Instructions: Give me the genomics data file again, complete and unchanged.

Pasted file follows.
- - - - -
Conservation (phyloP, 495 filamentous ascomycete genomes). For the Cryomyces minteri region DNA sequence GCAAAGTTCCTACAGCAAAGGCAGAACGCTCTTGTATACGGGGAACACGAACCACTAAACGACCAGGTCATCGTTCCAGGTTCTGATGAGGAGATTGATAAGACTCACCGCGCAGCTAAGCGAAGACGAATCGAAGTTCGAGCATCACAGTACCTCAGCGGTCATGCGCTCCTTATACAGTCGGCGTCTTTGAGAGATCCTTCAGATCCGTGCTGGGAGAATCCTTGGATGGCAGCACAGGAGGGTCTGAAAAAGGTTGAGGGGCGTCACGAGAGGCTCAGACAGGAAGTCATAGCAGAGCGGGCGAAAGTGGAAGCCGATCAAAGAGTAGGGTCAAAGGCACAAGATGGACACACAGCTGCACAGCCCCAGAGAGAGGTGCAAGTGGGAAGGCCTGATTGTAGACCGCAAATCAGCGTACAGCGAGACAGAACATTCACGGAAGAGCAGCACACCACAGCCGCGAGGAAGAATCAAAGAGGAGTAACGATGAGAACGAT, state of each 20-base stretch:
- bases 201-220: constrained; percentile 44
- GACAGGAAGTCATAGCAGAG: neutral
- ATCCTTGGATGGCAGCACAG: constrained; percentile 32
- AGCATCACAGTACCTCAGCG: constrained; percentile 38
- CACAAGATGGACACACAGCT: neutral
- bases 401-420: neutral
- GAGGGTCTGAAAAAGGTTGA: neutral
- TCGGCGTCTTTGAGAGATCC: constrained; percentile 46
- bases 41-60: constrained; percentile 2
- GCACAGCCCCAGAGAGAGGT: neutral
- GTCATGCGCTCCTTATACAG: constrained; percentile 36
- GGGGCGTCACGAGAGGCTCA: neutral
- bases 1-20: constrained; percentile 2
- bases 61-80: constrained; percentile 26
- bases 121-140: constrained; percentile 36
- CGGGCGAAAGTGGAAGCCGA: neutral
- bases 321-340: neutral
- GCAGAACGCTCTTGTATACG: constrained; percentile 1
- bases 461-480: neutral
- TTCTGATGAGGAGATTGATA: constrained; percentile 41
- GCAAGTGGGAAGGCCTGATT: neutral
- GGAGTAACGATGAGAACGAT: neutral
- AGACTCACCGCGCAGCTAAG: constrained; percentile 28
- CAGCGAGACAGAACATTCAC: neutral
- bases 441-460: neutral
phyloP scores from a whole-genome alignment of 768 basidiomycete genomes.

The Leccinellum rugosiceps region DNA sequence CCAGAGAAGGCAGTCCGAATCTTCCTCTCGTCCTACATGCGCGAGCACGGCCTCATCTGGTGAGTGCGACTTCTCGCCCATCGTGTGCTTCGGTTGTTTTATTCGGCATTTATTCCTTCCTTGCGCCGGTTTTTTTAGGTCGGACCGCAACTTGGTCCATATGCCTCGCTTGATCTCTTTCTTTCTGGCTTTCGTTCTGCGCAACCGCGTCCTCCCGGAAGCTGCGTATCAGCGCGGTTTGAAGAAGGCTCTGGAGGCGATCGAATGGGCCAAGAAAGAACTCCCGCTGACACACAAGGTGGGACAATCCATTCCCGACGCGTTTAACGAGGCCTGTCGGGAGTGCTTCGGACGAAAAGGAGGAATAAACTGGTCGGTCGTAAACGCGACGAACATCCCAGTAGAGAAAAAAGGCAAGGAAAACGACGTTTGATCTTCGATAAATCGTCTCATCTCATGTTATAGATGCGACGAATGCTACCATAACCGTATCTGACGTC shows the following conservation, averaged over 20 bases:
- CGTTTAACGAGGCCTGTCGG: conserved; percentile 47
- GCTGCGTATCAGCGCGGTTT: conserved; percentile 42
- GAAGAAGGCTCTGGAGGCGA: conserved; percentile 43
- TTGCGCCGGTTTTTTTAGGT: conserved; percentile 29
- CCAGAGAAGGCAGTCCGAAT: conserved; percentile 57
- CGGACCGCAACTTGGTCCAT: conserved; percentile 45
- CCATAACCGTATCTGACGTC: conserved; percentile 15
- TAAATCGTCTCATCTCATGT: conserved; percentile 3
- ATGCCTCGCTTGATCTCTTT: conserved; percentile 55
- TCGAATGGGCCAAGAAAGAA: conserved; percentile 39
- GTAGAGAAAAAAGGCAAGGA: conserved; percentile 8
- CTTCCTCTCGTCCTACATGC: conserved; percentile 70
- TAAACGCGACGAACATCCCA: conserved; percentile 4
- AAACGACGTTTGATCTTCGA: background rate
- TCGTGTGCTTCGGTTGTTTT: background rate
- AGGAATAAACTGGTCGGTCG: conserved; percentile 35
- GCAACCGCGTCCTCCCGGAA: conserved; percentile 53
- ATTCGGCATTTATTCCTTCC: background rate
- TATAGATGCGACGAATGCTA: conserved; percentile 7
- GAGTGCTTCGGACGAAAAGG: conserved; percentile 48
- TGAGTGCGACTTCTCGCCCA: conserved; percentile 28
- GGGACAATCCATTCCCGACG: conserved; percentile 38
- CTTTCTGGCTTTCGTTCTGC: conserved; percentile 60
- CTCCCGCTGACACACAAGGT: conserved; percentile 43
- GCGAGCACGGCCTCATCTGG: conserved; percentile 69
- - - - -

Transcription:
Conservation (phyloP, 495 filamentous ascomycete genomes). For the Cryomyces minteri region DNA sequence GCAAAGTTCCTACAGCAAAGGCAGAACGCTCTTGTATACGGGGAACACGAACCACTAAACGACCAGGTCATCGTTCCAGGTTCTGATGAGGAGATTGATAAGACTCACCGCGCAGCTAAGCGAAGACGAATCGAAGTTCGAGCATCACAGTACCTCAGCGGTCATGCGCTCCTTATACAGTCGGCGTCTTTGAGAGATCCTTCAGATCCGTGCTGGGAGAATCCTTGGATGGCAGCACAGGAGGGTCTGAAAAAGGTTGAGGGGCGTCACGAGAGGCTCAGACAGGAAGTCATAGCAGAGCGGGCGAAAGTGGAAGCCGATCAAAGAGTAGGGTCAAAGGCACAAGATGGACACACAGCTGCACAGCCCCAGAGAGAGGTGCAAGTGGGAAGGCCTGATTGTAGACCGCAAATCAGCGTACAGCGAGACAGAACATTCACGGAAGAGCAGCACACCACAGCCGCGAGGAAGAATCAAAGAGGAGTAACGATGAGAACGAT, state of each 20-base stretch:
- bases 201-220: constrained; percentile 44
- GACAGGAAGTCATAGCAGAG: neutral
- ATCCTTGGATGGCAGCACAG: constrained; percentile 32
- AGCATCACAGTACCTCAGCG: constrained; percentile 38
- CACAAGATGGACACACAGCT: neutral
- bases 401-420: neutral
- GAGGGTCTGAAAAAGGTTGA: neutral
- TCGGCGTCTTTGAGAGATCC: constrained; percentile 46
- bases 41-60: constrained; percentile 2
- GCACAGCCCCAGAGAGAGGT: neutral
- GTCATGCGCTCCTTATACAG: constrained; percentile 36
- GGGGCGTCACGAGAGGCTCA: neutral
- bases 1-20: constrained; percentile 2
- bases 61-80: constrained; percentile 26
- bases 121-140: constrained; percentile 36
- CGGGCGAAAGTGGAAGCCGA: neutral
- bases 321-340: neutral
- GCAGAACGCTCTTGTATACG: constrained; percentile 1
- bases 461-480: neutral
- TTCTGATGAGGAGATTGATA: constrained; percentile 41
- GCAAGTGGGAAGGCCTGATT: neutral
- GGAGTAACGATGAGAACGAT: neutral
- AGACTCACCGCGCAGCTAAG: constrained; percentile 28
- CAGCGAGACAGAACATTCAC: neutral
- bases 441-460: neutral
phyloP scores from a whole-genome alignment of 768 basidiomycete genomes.

The Leccinellum rugosiceps region DNA sequence CCAGAGAAGGCAGTCCGAATCTTCCTCTCGTCCTACATGCGCGAGCACGGCCTCATCTGGTGAGTGCGACTTCTCGCCCATCGTGTGCTTCGGTTGTTTTATTCGGCATTTATTCCTTCCTTGCGCCGGTTTTTTTAGGTCGGACCGCAACTTGGTCCATATGCCTCGCTTGATCTCTTTCTTTCTGGCTTTCGTTCTGCGCAACCGCGTCCTCCCGGAAGCTGCGTATCAGCGCGGTTTGAAGAAGGCTCTGGAGGCGATCGAATGGGCCAAGAAAGAACTCCCGCTGACACACAAGGTGGGACAATCCATTCCCGACGCGTTTAACGAGGCCTGTCGGGAGTGCTTCGGACGAAAAGGAGGAATAAACTGGTCGGTCGTAAACGCGACGAACATCCCAGTAGAGAAAAAAGGCAAGGAAAACGACGTTTGATCTTCGATAAATCGTCTCATCTCATGTTATAGATGCGACGAATGCTACCATAACCGTATCTGACGTC shows the following conservation, averaged over 20 bases:
- CGTTTAACGAGGCCTGTCGG: conserved; percentile 47
- GCTGCGTATCAGCGCGGTTT: conserved; percentile 42
- GAAGAAGGCTCTGGAGGCGA: conserved; percentile 43
- TTGCGCCGGTTTTTTTAGGT: conserved; percentile 29
- CCAGAGAAGGCAGTCCGAAT: conserved; percentile 57
- CGGACCGCAACTTGGTCCAT: conserved; percentile 45
- CCATAACCGTATCTGACGTC: conserved; percentile 15
- TAAATCGTCTCATCTCATGT: conserved; percentile 3
- ATGCCTCGCTTGATCTCTTT: conserved; percentile 55
- TCGAATGGGCCAAGAAAGAA: conserved; percentile 39
- GTAGAGAAAAAAGGCAAGGA: conserved; percentile 8
- CTTCCTCTCGTCCTACATGC: conserved; percentile 70
- TAAACGCGACGAACATCCCA: conserved; percentile 4
- AAACGACGTTTGATCTTCGA: background rate
- TCGTGTGCTTCGGTTGTTTT: background rate
- AGGAATAAACTGGTCGGTCG: conserved; percentile 35
- GCAACCGCGTCCTCCCGGAA: conserved; percentile 53
- ATTCGGCATTTATTCCTTCC: background rate
- TATAGATGCGACGAATGCTA: conserved; percentile 7
- GAGTGCTTCGGACGAAAAGG: conserved; percentile 48
- TGAGTGCGACTTCTCGCCCA: conserved; percentile 28
- GGGACAATCCATTCCCGACG: conserved; percentile 38
- CTTTCTGGCTTTCGTTCTGC: conserved; percentile 60
- CTCCCGCTGACACACAAGGT: conserved; percentile 43
- GCGAGCACGGCCTCATCTGG: conserved; percentile 69